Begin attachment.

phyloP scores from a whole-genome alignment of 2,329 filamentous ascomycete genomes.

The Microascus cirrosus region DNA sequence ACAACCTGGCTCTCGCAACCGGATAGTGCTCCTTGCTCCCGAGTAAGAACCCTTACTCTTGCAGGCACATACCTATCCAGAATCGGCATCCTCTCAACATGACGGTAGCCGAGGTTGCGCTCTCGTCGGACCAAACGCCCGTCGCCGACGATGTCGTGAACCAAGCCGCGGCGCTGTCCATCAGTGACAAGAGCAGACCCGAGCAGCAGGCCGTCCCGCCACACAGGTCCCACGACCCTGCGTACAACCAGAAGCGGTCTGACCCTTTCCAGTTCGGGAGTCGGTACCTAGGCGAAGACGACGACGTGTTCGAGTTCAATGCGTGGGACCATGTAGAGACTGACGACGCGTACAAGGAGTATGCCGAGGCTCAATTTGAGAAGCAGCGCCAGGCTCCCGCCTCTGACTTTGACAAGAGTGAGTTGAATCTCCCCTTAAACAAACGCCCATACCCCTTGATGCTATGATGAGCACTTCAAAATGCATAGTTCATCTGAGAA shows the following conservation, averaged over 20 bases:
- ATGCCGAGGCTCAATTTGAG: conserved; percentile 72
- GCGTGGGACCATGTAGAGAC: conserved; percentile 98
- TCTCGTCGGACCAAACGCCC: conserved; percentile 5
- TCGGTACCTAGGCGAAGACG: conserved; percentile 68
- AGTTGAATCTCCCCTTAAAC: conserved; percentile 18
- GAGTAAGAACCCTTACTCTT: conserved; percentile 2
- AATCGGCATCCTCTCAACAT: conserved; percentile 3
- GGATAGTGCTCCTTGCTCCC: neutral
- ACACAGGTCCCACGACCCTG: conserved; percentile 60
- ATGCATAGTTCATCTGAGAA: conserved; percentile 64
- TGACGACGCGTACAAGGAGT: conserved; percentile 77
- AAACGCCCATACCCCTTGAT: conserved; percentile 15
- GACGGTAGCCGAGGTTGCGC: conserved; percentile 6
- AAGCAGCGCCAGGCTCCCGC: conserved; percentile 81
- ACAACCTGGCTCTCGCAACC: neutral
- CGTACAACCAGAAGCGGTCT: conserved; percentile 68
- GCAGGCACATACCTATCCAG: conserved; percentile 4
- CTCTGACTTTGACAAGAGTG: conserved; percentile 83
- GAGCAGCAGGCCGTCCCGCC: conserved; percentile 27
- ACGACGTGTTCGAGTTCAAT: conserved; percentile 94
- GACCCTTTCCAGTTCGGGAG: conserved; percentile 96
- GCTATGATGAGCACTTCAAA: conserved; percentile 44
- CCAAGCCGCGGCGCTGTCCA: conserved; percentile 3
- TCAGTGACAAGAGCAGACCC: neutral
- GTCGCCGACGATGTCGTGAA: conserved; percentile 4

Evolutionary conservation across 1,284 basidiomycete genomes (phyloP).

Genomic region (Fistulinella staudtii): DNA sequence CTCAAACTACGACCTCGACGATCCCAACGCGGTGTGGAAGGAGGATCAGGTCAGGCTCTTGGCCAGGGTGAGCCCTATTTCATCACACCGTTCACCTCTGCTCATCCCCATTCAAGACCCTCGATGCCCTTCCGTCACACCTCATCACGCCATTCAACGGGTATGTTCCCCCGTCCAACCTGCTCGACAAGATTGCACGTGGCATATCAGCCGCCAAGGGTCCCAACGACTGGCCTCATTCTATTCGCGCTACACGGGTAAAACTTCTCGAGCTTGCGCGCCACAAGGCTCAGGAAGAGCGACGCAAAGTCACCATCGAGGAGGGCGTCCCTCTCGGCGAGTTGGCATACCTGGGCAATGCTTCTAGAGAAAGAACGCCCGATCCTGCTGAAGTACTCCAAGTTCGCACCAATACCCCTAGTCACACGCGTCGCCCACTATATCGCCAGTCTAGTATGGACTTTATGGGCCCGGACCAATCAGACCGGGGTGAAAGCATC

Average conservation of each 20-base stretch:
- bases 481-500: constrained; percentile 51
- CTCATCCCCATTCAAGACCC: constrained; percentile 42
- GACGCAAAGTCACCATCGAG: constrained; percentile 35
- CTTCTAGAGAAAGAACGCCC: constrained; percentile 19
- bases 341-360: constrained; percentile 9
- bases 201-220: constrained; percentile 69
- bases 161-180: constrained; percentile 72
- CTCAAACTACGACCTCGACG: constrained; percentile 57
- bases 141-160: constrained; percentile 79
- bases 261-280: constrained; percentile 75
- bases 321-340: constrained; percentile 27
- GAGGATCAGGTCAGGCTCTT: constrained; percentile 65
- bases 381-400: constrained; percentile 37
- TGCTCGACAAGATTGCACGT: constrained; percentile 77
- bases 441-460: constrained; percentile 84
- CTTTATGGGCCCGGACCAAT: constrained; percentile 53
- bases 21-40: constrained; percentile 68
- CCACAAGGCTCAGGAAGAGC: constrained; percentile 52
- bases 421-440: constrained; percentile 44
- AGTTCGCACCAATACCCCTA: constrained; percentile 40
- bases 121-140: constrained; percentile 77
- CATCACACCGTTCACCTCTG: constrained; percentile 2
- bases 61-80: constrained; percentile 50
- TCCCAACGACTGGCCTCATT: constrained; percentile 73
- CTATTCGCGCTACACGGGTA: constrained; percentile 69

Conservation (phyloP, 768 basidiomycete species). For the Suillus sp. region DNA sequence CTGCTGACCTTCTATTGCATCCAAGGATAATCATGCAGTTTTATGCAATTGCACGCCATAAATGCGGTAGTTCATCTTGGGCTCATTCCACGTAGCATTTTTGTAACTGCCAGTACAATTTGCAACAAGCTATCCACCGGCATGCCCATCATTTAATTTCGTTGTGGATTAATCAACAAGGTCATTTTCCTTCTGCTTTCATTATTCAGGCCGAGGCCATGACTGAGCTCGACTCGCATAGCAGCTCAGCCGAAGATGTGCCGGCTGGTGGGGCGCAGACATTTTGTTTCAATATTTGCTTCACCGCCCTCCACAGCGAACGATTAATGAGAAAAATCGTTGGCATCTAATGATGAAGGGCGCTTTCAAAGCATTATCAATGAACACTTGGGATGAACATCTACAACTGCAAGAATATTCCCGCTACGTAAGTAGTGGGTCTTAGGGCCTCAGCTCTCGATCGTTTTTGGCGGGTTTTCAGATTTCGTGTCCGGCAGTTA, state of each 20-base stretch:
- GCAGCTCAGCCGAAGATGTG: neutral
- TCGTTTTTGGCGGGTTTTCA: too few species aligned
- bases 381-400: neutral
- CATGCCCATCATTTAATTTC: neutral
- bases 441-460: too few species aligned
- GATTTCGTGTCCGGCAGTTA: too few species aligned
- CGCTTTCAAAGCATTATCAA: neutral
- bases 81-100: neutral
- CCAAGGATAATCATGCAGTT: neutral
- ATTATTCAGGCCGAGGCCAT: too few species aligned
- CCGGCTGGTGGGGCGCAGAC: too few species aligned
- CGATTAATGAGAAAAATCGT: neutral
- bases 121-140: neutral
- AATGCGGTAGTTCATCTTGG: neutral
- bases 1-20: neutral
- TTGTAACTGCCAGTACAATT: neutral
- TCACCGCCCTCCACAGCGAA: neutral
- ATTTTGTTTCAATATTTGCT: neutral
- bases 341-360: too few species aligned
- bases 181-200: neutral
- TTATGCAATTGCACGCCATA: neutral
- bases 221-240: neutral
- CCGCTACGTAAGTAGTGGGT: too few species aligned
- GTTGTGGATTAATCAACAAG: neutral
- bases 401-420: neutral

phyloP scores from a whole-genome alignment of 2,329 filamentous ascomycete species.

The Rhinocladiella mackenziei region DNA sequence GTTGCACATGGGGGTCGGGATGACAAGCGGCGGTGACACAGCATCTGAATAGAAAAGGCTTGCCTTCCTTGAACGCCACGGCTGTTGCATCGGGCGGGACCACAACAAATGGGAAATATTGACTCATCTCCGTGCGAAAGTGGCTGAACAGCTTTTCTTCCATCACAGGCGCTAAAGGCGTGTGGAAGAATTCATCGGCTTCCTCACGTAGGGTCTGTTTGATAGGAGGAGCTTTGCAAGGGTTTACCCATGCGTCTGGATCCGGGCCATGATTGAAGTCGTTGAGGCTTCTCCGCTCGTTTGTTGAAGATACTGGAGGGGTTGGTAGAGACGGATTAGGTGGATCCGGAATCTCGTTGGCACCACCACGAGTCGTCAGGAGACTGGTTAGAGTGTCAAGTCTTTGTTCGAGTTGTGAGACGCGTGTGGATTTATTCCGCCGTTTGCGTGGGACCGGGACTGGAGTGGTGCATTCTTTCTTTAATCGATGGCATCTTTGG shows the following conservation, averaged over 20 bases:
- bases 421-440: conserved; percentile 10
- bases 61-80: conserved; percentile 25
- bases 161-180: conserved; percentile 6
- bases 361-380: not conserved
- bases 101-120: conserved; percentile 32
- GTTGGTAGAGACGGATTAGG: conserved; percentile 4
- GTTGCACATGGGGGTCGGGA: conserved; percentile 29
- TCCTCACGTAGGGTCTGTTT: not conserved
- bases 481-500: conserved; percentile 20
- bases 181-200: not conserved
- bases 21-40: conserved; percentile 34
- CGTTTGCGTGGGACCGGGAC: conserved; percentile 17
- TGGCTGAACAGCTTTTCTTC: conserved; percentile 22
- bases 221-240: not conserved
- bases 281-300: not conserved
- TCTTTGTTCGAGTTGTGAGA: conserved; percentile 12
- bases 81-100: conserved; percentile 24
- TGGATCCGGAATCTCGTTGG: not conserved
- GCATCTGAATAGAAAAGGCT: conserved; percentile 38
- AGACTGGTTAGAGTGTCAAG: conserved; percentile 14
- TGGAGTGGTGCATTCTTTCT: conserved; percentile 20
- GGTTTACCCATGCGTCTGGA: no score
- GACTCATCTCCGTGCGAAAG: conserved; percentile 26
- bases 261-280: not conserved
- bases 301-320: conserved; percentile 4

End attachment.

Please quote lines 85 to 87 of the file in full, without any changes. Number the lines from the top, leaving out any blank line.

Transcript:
- bases 61-80: conserved; percentile 25
- bases 161-180: conserved; percentile 6
- bases 361-380: not conserved